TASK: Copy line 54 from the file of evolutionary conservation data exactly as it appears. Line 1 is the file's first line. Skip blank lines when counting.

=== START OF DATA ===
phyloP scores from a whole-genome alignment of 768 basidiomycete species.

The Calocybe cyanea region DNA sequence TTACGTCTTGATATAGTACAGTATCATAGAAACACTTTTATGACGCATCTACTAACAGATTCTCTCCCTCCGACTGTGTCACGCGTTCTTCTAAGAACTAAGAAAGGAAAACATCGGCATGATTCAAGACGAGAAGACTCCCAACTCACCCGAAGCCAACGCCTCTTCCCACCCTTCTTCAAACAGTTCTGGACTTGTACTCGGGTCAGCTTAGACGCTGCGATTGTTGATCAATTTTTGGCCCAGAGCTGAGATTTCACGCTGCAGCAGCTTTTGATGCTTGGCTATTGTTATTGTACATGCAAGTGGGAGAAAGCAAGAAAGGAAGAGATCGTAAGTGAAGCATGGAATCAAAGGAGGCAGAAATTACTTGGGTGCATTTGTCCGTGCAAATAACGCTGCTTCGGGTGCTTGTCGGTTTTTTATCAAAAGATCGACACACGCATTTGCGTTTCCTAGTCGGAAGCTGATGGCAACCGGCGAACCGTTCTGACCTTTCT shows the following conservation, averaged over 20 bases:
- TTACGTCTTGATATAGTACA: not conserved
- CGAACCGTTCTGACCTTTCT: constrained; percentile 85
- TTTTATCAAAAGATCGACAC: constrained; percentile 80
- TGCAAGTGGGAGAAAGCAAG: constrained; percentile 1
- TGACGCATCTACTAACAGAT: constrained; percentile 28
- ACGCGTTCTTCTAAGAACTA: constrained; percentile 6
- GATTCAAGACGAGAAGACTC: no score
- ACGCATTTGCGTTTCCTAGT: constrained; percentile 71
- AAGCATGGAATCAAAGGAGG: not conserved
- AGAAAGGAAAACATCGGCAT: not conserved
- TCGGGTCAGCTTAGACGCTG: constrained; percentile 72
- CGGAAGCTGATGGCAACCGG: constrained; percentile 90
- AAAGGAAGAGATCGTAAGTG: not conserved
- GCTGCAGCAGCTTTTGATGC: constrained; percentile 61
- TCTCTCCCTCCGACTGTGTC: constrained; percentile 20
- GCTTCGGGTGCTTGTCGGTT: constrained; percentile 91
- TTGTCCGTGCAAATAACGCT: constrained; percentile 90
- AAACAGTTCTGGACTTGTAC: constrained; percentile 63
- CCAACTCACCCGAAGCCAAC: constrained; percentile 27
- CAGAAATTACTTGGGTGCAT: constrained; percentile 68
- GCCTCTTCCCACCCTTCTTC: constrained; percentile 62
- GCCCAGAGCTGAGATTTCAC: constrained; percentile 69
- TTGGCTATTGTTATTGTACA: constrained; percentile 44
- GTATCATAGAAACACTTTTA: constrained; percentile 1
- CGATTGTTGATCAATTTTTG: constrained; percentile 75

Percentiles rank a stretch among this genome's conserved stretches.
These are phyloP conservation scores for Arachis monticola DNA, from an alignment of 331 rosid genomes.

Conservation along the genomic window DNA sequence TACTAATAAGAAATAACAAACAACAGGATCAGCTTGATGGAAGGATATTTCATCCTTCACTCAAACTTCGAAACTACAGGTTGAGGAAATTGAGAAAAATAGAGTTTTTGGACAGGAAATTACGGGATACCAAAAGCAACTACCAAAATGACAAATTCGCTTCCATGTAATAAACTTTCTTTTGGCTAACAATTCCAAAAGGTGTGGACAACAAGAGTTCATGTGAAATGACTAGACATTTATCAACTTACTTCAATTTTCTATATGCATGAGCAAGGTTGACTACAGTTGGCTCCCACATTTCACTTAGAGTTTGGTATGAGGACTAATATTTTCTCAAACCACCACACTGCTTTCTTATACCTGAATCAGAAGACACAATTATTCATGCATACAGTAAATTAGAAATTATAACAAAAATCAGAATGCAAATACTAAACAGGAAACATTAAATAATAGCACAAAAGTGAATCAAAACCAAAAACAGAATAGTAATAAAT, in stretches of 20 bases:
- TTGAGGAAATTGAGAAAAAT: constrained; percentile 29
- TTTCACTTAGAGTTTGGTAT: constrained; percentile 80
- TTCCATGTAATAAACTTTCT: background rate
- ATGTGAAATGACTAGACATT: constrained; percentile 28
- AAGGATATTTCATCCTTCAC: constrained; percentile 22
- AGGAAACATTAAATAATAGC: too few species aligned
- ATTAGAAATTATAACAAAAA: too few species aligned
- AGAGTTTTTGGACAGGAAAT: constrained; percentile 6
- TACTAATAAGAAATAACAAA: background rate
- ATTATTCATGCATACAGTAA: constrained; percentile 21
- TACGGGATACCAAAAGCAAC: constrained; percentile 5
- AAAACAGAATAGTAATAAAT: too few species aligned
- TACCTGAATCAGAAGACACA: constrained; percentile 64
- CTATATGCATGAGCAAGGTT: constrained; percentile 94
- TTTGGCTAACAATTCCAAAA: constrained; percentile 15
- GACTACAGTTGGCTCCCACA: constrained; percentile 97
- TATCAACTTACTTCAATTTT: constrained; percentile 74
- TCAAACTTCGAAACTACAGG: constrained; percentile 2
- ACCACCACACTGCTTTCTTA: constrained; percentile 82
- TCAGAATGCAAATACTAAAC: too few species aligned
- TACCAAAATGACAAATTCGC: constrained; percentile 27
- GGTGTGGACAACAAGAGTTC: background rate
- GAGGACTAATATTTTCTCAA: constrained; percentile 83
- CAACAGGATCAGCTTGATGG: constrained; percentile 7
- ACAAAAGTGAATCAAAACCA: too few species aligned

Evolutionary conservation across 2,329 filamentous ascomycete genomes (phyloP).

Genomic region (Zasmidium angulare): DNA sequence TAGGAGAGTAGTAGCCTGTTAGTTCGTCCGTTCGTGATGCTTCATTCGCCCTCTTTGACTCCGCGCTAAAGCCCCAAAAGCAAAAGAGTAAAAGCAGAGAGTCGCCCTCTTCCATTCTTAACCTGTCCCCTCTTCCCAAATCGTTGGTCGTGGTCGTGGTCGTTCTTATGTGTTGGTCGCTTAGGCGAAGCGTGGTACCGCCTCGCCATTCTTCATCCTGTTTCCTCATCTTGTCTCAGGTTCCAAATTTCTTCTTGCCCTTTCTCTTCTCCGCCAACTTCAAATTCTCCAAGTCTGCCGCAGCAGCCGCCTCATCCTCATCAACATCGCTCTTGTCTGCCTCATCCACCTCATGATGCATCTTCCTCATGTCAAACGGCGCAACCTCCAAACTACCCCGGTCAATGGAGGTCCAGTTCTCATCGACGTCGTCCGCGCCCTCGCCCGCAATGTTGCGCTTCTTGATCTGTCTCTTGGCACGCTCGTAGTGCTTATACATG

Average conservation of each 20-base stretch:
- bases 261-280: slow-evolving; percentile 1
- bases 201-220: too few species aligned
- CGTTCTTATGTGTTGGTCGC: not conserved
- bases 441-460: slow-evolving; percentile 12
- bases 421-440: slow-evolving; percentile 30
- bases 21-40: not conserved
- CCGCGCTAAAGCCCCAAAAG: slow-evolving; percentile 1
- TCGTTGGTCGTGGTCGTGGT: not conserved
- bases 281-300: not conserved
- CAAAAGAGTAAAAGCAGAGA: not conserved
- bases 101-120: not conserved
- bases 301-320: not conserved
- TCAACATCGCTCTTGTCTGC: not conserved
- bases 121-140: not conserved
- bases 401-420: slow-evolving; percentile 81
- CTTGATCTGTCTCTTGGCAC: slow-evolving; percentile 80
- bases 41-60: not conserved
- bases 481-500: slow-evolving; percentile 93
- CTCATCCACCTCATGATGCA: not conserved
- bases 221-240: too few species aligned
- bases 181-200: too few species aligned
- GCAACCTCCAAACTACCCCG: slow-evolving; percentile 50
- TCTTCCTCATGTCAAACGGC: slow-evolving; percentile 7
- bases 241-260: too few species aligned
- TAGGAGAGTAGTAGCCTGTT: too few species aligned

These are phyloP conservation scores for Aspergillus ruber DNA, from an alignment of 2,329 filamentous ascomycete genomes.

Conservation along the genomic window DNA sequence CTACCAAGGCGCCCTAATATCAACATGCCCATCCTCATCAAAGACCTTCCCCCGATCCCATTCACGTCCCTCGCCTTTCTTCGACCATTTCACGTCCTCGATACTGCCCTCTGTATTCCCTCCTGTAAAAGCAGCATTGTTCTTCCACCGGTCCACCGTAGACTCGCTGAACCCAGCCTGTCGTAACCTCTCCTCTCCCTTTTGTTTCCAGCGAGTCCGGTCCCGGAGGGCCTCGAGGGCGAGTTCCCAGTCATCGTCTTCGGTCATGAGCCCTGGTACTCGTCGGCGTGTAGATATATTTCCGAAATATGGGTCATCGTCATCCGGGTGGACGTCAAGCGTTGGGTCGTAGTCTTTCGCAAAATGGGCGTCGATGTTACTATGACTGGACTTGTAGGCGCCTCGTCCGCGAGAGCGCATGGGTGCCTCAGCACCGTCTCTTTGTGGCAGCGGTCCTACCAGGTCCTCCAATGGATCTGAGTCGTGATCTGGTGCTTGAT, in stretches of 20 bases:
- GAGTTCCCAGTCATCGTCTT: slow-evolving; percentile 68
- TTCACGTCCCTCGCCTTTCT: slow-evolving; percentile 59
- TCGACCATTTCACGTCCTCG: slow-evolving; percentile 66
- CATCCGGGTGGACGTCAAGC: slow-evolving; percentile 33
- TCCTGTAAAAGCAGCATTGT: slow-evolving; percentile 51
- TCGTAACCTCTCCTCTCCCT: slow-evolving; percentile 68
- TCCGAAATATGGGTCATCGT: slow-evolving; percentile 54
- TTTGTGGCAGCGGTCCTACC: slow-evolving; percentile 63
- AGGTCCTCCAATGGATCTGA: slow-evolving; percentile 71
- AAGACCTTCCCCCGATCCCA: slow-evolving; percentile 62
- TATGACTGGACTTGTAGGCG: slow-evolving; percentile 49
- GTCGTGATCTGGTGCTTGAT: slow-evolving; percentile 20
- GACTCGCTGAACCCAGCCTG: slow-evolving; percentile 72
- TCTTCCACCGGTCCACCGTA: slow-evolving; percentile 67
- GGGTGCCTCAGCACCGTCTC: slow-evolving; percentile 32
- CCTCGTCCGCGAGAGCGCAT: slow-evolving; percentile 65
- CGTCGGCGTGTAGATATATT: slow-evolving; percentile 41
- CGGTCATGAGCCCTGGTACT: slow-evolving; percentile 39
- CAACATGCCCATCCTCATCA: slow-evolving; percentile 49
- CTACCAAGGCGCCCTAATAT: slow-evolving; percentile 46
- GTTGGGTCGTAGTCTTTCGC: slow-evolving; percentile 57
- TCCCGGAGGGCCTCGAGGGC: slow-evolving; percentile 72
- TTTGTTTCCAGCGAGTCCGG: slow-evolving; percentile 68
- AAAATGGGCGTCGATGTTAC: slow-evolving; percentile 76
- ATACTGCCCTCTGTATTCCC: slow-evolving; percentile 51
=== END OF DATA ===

- CAACAGGATCAGCTTGATGG: constrained; percentile 7